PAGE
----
Spencer Rendahl: Shark Week

Aug 31, 2017

Just as my family departed for our annual camping vacation on Cape Cod, we learned that wreckage of the World War Two era US Warship Indianapolis had finally been found.

The Indianapolis had famously delivered the bomb used in Hiroshima being sunk by two Japanese submarine torpedoes in the Pacific Ocean - and lost. Only three hundred and sixteen of one thousand one hundred and ninety six Indianapolis sailors survived to be rescued five days later.

It became more famous in the nineteen seventy five movie Jaws when Captain Quint, a fictional Indianapolis survivor, told the tale of sailors bobbing in the water while trying to fight off hungry sharks.

The news of the Indianapolis helped create the theme of our vacation, which we now call "Shark Week."

On Monday, our first day at Nauset Beach, a shark attacked a seal swimming just off shore, with two teenagers surfing for the first time nearby. Lifeguards closed the beach to swimming the rest of the afternoon because blood from the attack lingered. On Wednesday while we were whale watching, a shark bit a paddleboard with paddleboarder on it off nearby Marconi Beach. And on Thursday, Race Point Beach in Provincetown was closed to swimming due to shark sightings - and they’re on the rise.

Researchers reportedly identified eighty sharks off Cape Cod in twenty fourteen, one hundred forty one the following year, and one hundred forty six in twenty sixteen. Numbers aren't yet in for this year.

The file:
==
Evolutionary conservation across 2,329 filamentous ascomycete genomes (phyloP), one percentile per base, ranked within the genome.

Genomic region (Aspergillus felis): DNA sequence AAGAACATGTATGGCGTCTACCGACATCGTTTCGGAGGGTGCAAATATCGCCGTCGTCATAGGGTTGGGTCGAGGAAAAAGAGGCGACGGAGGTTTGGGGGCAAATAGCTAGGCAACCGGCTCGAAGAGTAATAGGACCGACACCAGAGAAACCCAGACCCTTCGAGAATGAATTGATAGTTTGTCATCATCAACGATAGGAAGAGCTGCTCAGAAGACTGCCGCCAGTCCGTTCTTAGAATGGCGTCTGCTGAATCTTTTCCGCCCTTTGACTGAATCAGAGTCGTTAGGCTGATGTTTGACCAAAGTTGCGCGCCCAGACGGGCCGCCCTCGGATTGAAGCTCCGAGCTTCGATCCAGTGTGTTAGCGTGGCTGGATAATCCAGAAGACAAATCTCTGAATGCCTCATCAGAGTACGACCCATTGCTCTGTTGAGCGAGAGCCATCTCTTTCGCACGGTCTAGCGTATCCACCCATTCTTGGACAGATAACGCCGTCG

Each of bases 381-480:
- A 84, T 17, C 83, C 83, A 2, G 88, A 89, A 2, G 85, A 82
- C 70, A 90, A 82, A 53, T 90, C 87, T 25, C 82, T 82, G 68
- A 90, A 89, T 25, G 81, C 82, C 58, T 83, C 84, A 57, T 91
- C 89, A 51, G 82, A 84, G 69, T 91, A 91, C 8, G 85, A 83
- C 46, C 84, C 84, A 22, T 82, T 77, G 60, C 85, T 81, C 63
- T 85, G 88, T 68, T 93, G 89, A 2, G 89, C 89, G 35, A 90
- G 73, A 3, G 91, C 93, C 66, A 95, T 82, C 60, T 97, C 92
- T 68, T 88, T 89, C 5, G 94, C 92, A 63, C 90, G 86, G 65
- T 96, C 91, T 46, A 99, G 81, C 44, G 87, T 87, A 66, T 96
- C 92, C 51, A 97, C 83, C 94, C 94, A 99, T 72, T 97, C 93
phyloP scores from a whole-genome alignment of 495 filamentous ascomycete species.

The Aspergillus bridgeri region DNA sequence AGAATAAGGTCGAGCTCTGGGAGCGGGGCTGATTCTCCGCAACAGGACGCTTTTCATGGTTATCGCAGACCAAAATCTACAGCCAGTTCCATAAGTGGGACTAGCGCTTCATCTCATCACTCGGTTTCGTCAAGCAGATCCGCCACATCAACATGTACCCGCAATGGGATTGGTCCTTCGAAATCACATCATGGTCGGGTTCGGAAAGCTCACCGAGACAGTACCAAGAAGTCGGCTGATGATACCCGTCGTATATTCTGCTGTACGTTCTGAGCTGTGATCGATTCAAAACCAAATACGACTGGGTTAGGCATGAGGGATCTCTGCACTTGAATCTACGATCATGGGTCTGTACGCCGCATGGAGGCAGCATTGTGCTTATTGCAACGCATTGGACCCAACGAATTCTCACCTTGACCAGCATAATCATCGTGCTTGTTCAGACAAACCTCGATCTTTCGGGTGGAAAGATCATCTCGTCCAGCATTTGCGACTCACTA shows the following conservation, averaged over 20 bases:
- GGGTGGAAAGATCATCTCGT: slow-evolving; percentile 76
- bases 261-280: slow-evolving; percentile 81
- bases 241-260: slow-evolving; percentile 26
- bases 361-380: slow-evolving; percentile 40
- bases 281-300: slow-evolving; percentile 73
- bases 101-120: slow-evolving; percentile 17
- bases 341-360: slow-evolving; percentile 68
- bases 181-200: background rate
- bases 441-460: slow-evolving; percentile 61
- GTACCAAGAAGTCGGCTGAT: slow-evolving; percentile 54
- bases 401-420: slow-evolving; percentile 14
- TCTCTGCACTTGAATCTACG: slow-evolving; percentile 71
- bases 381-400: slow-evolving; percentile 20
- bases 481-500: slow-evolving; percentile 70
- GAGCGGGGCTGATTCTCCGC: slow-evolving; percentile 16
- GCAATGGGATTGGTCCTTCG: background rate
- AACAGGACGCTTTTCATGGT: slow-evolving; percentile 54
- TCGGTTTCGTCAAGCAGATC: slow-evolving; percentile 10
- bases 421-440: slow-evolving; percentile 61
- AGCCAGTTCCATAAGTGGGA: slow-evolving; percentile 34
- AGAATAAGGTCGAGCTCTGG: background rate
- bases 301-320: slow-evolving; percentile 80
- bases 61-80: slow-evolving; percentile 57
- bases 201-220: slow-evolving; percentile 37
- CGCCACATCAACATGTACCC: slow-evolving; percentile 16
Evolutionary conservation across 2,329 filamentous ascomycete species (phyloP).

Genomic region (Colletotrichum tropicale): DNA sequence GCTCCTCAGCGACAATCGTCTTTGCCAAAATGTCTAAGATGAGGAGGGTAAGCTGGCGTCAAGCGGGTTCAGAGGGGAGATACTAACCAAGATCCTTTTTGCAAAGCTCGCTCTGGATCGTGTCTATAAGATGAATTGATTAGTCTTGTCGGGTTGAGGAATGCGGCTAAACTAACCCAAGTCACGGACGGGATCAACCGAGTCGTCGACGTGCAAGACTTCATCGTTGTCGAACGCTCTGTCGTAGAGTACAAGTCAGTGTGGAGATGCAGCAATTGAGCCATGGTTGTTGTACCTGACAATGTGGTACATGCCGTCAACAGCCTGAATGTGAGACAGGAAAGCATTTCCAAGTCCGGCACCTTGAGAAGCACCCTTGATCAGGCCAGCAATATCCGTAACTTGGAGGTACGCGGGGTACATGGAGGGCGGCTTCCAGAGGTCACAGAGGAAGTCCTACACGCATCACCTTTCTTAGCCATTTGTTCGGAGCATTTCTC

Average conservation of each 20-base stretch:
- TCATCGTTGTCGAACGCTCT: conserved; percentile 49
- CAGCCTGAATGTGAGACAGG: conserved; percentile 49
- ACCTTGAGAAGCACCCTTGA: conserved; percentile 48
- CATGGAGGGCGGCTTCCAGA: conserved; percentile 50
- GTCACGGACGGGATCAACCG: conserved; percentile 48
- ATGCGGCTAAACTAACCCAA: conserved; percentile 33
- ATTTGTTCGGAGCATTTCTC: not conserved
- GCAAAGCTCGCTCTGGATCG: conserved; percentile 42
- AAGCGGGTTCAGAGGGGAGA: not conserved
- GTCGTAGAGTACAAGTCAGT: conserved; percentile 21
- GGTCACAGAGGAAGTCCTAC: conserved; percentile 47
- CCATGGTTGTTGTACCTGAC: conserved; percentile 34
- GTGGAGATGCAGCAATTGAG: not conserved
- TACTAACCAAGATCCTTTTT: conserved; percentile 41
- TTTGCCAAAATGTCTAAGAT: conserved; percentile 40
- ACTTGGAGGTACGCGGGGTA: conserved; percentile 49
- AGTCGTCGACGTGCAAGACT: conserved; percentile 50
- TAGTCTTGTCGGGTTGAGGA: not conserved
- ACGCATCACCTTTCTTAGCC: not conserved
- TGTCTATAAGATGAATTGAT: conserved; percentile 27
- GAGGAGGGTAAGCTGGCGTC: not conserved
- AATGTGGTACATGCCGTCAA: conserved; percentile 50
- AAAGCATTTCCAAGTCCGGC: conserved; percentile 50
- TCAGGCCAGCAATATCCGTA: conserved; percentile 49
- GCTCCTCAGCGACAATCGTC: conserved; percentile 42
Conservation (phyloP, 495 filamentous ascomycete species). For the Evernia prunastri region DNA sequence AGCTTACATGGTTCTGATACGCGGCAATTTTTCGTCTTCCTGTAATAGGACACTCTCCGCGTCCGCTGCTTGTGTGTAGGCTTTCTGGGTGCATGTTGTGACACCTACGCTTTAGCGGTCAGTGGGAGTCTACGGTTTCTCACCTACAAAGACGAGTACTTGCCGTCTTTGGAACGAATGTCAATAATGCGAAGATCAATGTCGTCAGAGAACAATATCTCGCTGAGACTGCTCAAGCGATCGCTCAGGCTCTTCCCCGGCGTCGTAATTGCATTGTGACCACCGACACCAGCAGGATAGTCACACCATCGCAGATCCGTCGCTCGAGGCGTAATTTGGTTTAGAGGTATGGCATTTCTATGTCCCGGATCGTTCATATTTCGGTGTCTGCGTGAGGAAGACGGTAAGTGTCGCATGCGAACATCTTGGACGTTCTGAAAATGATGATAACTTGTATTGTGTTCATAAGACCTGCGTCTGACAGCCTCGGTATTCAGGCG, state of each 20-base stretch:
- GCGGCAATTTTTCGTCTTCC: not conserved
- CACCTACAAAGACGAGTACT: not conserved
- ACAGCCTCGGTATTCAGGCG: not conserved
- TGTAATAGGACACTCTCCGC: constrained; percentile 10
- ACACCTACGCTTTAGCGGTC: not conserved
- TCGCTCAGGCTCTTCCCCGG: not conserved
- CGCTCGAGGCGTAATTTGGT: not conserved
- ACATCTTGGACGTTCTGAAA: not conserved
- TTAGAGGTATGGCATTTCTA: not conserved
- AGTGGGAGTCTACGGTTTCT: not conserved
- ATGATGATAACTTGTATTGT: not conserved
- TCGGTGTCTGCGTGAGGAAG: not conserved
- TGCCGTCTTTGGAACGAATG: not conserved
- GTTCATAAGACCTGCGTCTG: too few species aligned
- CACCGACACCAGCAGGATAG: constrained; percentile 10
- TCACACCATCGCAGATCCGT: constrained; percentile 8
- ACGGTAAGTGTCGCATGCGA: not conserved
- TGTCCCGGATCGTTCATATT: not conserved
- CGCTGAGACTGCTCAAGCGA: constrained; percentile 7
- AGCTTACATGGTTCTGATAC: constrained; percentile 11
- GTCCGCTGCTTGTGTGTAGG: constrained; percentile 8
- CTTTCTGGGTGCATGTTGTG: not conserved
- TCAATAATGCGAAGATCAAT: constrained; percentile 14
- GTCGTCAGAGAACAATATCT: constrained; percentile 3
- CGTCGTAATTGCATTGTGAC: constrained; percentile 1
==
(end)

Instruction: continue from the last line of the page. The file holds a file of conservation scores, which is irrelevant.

In response to recent incidents, a Cape Cod official suggested culling the local shark population, but backed off after his proposal was met with widespread outrage. And in fact, there were no fatal shark attacks on humans reported in the U.S. in 2016, or so far in 2017.

We live in a rural area so we’re always aware that human and animal habitats can intersect. Bears and even bobcats sometimes show up nearby, but attacks are rare.

We did take precautions, staying near the shore and away from seals frolicking in the shallow water - because seals are shark prey, and the water is shark habitat.

My husband also kept close track of verified sightings on a “Sharktivity” app on his smartphone.

We enjoyed sharing the water and hope to do so for years to come - with a healthy respect for those who live in it full time.